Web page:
Showing posts with label Camiling. Show all posts
Showing posts with label Camiling. Show all posts

Friday, September 15, 2006

Pangasinan: Another road trip in Pangasinan

I made another trip to Lingayen, Pangasinan today to attend to some business at the elegant Pangasinan Provincial Capitol. I left Pampanga together with my brods Ryan and Adrei at 6 a.m. We were rushing since we had to be there at 9 a.m. So the only stopover we made was at the Jollibee drive-thru in Luisita.

The fastest route to Lingayen is via Santa Ignacia and Camiling, Tarlac passing through the town of San Clemente before reaching the first town of Pangasinan which is Mangatarem. Camiling used to have a grand church, the oldest and largest church in Tarlac. But unfortunately, this heritage church got burned in April 1997. I noticed that Camiling still has a lot of heritage structures around the poblacion area. If the local government unit is able to do things right they could still save the character of the town.

As we entered Pangasinan we were greeted by some of the best views of the Philippine countryside. The rice crop was just about ready for harvesting so the fields were immaculately green with the rice grains at a golden brown. Behind the fields were the foothills of the Zambales mountains. If only we had time to stop over. Sigh!

Anyway, Mangatarem had a really old church and intact convento. You would immediately notice it because of its oversized turquoise blue dome. I promised myself to check it out on the way back. There were several Gabaldon schoolhouses and a colonial period town hall as well. The next town Aguilar had an equally impressive church as well as an intact covento very similar to the one in Mangatarem.

After passing through the town of Bugallon, we made a right at the intersection following the road to Dagupan. Lingayen was just a few kilometers away. You could immediately see the belltower of the church as you neared the capital town of Pangasinan. As you enter, you are greeted by several ancestral houses.

Although there are still a large number of heritage structures in the town, Lingayen is on the verge of transforming itself into another nondescript Filipino community without character. The stupid parish priest had demolished a centuries-old brick convento and replaced it with commercial stalls (left). The parish priest could have preserved the convento by employing adaptive re-use, altering the interiors to accomodate commercial stalls.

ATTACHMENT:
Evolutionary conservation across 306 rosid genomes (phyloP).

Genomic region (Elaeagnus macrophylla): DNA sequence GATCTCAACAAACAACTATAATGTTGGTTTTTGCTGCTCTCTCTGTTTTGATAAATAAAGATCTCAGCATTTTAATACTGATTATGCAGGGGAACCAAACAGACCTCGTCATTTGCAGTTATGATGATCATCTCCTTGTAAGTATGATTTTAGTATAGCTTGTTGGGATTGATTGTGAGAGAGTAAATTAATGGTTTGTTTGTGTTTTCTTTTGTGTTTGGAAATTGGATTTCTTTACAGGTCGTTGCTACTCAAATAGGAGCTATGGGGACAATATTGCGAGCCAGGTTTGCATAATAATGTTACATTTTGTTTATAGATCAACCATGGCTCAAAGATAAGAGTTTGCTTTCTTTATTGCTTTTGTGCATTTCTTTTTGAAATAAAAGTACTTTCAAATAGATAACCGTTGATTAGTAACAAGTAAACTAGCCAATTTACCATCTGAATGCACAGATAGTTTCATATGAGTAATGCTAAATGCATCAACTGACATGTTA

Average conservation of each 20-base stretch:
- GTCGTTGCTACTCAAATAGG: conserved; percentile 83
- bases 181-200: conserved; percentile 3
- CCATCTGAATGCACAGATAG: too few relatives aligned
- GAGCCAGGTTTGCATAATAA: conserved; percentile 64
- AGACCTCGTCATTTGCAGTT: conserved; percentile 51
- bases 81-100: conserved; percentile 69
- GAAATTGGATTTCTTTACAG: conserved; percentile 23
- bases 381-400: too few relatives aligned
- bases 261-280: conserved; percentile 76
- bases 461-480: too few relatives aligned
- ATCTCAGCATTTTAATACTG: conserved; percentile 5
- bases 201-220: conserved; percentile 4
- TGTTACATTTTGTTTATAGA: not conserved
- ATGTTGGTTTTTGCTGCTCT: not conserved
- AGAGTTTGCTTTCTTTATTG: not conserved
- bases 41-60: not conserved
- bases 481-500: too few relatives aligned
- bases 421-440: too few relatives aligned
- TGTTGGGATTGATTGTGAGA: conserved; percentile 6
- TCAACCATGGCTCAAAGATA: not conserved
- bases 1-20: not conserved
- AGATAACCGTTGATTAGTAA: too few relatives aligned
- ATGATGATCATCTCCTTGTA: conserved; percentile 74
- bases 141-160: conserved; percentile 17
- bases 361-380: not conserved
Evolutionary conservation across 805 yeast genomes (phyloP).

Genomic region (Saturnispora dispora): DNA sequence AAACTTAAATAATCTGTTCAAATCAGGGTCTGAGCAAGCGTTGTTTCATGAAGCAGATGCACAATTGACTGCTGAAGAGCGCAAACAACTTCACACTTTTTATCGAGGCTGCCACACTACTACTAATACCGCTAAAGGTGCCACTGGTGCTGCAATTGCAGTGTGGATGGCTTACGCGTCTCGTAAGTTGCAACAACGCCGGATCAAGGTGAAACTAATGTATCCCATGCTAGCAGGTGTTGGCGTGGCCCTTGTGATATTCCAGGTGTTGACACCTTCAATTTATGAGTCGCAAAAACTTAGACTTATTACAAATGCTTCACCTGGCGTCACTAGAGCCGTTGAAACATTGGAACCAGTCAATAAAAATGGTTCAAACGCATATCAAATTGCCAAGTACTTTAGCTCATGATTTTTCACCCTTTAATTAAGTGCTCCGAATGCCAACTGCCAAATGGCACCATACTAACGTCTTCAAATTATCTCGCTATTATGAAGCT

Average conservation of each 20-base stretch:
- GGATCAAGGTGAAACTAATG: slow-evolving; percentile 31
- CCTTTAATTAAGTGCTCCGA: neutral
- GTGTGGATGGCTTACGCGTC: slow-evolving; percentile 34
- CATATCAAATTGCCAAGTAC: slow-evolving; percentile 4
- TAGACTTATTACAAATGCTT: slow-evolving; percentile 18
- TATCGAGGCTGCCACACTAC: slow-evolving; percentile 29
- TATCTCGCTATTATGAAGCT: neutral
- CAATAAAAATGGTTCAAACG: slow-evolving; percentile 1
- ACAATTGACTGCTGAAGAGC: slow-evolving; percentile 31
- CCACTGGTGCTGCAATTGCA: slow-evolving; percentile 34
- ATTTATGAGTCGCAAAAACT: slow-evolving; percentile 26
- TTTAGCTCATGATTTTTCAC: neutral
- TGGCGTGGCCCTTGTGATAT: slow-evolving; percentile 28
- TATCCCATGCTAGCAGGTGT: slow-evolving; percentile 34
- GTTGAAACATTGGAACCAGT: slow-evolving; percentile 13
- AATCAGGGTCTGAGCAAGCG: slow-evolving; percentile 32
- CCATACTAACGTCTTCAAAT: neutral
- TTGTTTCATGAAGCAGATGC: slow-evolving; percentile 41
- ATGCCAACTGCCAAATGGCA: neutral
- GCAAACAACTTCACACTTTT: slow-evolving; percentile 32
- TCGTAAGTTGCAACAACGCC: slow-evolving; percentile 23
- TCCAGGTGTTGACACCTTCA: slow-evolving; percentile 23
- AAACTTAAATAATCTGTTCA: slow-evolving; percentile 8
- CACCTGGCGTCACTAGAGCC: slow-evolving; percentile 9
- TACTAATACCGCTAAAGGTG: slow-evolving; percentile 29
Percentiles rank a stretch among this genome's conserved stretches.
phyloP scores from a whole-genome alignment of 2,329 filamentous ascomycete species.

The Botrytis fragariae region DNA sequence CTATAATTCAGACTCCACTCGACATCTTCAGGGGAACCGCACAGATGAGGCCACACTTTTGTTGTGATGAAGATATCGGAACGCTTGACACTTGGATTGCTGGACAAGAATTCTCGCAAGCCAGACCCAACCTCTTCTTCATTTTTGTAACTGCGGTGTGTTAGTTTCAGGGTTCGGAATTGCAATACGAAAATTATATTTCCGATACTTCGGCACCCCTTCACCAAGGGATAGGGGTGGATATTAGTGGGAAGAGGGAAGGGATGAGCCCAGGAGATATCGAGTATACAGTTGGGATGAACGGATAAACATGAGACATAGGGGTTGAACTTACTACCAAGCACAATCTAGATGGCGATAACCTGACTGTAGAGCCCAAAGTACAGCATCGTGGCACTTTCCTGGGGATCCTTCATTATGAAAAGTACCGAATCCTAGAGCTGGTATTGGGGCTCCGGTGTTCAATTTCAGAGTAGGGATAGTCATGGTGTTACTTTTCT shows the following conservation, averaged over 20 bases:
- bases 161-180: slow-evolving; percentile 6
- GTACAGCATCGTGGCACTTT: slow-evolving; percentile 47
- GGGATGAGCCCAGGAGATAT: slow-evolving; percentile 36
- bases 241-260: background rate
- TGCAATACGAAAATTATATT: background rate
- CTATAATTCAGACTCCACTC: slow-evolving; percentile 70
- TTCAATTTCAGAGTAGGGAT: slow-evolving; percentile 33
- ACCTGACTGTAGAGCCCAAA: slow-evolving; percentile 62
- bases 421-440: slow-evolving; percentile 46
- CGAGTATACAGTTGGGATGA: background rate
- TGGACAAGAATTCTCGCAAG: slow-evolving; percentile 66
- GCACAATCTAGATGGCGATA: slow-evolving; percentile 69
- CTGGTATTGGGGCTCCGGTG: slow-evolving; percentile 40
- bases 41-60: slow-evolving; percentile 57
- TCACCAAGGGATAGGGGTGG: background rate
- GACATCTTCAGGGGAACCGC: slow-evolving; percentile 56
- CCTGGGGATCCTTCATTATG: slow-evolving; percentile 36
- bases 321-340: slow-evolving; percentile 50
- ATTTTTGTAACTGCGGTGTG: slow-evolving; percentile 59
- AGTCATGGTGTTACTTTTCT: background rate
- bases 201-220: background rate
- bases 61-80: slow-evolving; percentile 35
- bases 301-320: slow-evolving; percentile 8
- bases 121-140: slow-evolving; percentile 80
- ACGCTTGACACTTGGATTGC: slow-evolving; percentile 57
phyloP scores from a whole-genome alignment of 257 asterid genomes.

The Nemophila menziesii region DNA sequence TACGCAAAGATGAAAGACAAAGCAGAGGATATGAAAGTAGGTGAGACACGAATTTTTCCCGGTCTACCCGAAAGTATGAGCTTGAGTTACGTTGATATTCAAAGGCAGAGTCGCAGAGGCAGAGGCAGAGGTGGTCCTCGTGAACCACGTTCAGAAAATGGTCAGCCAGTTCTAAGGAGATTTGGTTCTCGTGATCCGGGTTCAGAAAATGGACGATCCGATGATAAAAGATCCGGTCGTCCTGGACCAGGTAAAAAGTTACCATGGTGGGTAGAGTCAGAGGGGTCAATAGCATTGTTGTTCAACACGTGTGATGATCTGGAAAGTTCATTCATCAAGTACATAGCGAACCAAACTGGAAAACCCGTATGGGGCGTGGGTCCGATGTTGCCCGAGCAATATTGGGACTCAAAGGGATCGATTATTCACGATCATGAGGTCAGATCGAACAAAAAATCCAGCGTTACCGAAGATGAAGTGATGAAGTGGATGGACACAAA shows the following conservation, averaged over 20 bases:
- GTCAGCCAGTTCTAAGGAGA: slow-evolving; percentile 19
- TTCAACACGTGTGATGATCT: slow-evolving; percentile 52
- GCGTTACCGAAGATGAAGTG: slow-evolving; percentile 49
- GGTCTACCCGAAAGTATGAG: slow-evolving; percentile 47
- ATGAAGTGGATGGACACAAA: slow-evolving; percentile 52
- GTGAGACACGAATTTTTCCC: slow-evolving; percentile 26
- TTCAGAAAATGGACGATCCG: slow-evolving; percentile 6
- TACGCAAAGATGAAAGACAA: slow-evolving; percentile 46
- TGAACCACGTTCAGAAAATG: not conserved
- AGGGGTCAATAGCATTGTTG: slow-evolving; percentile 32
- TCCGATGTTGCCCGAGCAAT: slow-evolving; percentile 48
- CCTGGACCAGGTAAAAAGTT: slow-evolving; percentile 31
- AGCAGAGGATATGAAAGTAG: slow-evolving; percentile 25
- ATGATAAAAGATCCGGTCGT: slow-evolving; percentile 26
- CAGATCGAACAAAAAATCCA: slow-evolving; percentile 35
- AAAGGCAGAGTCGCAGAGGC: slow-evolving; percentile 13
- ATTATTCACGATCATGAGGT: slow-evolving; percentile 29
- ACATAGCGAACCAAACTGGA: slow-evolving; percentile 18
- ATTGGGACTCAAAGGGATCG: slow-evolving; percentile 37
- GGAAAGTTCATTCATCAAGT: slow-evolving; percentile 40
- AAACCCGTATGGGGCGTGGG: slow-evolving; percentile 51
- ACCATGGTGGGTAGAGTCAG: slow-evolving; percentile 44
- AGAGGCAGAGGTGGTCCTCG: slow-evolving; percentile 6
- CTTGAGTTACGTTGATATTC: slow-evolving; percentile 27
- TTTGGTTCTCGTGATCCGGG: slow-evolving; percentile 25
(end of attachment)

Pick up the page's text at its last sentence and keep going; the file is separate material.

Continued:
In the center of town is a modern public market. But just beside it is one of the best-preserved Spanish colonial period casas reales in the country (right) which is now used by the Sangguniang Bayan of Lingayen. If only the local government in Lingayen was able to regulate the designs of these new buildings. There is a proper way of building new structures in old districts. Scale and proportions are very important.

We finally made it to the Pangasinan Capitol after two hours and thirty minutes traveling. It was the second time for me to visit the building. And looking at the stately building which the provincial government painstakingly restored to its pristine condition gives me hope for heritage. The governor is in the process of landscaping the boulevard and open spaces that lead to the said building. For this I say, "Bravo Governor Agbayani!" It's sad that he is on his third term.

After our meeting we visited the beach right at the back of the Capitol which was the landing site of Gen. Douglas MacArthur in Lingayen. On display are some World War II relics such as a fighter plane and a tank, as well as old photos in an exhibit area built by the LGU. We made our way to the fine gray sand beach which had a hotel and huts-for-rent.

We didn't have much time since we wanted to be in Pampanga before 5 p.m. So we made our way back after a quick lunch.

We were able to take photos at the Aguilar Church which was still very much intact except for the fact that they had replaced the old floor tiles with cheap marble. We really need to educate our priests and parish pastoral councils. I saw remnants of the black and white tiles outside and could imagine how much more charming the interior of the church would have looked with those tiles.

The ceiling, choirloft, pulpit and retablo were intact as well and I hope it remains that way. Right beside it was the original convento which except for the cement palitada inside, was very much the same structure. FYI, there is a proper mixture of palitada for these old churches and the current cement mixture is too strong and does not allow the structure to breathe.

After Aguilar, I can't remember what happened since I was too tired and lacked sleep having slept for only an hour the night before. So I was asleep for most of the trip back and thus missed stopovers at Mangatarem and Camiling. Oh well, maybe next time!
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